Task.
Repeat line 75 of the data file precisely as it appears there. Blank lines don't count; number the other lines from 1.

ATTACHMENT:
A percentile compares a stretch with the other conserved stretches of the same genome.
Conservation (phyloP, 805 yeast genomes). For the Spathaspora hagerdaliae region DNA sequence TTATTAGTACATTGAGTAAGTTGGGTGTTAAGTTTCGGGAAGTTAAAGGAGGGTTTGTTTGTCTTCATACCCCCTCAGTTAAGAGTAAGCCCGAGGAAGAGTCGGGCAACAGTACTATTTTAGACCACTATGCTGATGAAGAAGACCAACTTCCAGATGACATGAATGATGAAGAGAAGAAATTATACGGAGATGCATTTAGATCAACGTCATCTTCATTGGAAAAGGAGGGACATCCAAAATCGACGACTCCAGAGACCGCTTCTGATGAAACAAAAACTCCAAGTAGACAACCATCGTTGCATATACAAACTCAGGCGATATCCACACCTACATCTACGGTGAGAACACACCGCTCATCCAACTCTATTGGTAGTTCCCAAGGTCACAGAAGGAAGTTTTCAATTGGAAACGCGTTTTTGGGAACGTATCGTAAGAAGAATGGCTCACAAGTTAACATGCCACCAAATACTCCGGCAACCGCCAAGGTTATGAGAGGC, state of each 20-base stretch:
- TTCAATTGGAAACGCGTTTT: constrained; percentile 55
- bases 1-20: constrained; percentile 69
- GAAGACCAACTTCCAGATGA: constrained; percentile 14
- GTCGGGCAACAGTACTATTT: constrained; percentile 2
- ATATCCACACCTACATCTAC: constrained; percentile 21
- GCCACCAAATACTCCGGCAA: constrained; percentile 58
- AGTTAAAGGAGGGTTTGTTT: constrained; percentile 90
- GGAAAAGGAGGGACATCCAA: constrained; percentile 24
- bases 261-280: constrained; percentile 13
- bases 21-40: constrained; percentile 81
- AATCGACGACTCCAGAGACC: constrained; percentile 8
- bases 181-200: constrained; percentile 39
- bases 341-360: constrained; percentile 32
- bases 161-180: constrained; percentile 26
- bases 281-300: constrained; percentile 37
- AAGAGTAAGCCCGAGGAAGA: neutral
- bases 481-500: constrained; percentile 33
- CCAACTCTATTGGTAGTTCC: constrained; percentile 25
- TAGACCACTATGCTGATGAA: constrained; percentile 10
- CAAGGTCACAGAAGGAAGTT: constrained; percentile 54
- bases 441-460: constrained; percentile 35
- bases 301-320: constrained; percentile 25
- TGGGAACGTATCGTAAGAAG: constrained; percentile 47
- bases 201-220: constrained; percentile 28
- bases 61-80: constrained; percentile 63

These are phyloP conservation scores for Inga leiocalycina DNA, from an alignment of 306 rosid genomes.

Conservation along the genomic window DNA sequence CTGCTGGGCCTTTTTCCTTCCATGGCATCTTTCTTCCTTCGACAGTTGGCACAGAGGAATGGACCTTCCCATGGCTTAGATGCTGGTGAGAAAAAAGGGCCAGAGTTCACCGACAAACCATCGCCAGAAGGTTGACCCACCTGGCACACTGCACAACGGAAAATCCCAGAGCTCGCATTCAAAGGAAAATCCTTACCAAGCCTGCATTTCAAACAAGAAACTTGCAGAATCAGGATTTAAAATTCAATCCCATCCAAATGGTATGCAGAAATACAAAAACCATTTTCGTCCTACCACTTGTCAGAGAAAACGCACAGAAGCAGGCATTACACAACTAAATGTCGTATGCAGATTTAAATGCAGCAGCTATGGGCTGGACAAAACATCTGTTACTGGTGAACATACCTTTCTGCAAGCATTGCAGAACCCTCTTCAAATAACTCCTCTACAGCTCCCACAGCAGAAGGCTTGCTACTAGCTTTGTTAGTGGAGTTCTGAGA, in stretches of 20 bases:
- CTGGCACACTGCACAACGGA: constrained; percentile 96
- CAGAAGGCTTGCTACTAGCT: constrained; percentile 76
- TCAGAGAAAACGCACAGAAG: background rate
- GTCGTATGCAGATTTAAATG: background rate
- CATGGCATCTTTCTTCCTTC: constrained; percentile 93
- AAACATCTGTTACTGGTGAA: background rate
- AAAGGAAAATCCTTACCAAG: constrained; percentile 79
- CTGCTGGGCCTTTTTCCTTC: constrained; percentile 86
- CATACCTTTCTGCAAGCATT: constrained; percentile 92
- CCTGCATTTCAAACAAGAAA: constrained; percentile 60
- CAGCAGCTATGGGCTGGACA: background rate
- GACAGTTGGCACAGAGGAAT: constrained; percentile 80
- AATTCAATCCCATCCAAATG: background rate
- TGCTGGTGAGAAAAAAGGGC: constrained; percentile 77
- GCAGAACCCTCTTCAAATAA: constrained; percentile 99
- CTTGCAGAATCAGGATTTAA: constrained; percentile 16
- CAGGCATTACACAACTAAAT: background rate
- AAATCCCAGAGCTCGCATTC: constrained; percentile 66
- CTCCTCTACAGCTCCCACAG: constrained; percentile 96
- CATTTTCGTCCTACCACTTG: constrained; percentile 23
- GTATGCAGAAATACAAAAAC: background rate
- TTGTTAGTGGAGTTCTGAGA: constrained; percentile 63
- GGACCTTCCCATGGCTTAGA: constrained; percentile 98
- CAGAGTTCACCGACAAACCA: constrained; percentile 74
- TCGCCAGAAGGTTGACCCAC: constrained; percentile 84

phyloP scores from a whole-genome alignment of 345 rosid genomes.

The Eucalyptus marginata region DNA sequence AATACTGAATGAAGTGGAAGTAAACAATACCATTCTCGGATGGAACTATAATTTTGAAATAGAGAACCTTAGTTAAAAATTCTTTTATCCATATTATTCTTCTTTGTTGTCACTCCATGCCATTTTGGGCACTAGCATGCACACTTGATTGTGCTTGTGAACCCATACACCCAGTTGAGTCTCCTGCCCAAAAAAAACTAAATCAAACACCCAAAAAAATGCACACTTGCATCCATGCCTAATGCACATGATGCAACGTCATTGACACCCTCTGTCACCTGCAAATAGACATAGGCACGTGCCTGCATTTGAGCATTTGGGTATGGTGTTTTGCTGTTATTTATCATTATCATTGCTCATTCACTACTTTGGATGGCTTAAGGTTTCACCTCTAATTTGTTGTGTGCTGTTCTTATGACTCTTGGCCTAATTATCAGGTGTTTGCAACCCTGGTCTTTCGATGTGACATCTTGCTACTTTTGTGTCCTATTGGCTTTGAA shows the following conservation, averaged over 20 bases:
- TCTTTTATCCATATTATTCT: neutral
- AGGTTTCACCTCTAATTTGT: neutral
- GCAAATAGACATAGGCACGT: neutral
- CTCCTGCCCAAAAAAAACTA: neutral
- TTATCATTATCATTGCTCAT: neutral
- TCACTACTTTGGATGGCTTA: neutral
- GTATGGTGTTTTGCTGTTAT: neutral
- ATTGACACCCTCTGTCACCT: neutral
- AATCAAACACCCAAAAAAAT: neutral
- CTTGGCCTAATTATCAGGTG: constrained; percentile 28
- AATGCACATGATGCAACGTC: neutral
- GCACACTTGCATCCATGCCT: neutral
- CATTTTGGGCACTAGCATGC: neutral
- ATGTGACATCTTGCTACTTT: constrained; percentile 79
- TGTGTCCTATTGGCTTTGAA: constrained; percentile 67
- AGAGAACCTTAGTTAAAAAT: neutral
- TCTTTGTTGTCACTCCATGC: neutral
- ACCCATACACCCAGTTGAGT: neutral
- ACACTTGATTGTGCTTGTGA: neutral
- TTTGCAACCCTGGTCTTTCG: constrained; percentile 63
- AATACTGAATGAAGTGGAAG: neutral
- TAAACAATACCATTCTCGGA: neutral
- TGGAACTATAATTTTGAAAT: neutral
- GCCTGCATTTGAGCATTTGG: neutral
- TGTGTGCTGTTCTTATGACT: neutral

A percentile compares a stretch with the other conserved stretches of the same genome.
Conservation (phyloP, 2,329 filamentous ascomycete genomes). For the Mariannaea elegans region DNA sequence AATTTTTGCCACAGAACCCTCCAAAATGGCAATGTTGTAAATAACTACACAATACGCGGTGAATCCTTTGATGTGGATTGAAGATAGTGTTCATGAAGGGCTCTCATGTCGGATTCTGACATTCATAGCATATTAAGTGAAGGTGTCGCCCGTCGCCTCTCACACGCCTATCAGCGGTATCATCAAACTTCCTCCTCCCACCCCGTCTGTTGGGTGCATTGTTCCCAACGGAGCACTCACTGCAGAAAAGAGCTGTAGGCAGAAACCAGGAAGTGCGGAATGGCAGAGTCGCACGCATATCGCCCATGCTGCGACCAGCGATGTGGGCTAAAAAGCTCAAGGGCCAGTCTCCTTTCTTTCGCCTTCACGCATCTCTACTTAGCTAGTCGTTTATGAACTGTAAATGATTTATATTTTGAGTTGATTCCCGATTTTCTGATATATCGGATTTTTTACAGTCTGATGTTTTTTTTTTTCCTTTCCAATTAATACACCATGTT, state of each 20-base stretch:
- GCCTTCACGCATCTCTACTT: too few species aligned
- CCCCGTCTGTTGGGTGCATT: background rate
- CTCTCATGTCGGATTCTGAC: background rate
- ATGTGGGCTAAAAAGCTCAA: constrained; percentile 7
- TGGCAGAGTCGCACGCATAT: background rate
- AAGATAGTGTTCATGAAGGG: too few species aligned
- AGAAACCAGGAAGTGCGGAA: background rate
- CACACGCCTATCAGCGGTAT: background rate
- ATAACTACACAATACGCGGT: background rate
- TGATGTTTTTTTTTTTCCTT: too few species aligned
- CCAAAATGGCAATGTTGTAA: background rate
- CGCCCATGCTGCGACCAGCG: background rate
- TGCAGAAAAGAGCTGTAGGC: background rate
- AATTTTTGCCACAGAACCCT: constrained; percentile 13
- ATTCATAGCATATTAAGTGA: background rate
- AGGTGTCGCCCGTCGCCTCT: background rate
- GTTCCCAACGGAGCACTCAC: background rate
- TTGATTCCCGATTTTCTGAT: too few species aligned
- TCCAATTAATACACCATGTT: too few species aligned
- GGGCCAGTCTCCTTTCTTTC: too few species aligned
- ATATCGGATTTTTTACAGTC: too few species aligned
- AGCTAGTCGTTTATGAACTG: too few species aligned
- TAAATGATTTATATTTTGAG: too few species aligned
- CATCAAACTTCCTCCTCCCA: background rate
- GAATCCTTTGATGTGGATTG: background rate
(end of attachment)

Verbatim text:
- ACACTTGATTGTGCTTGTGA: neutral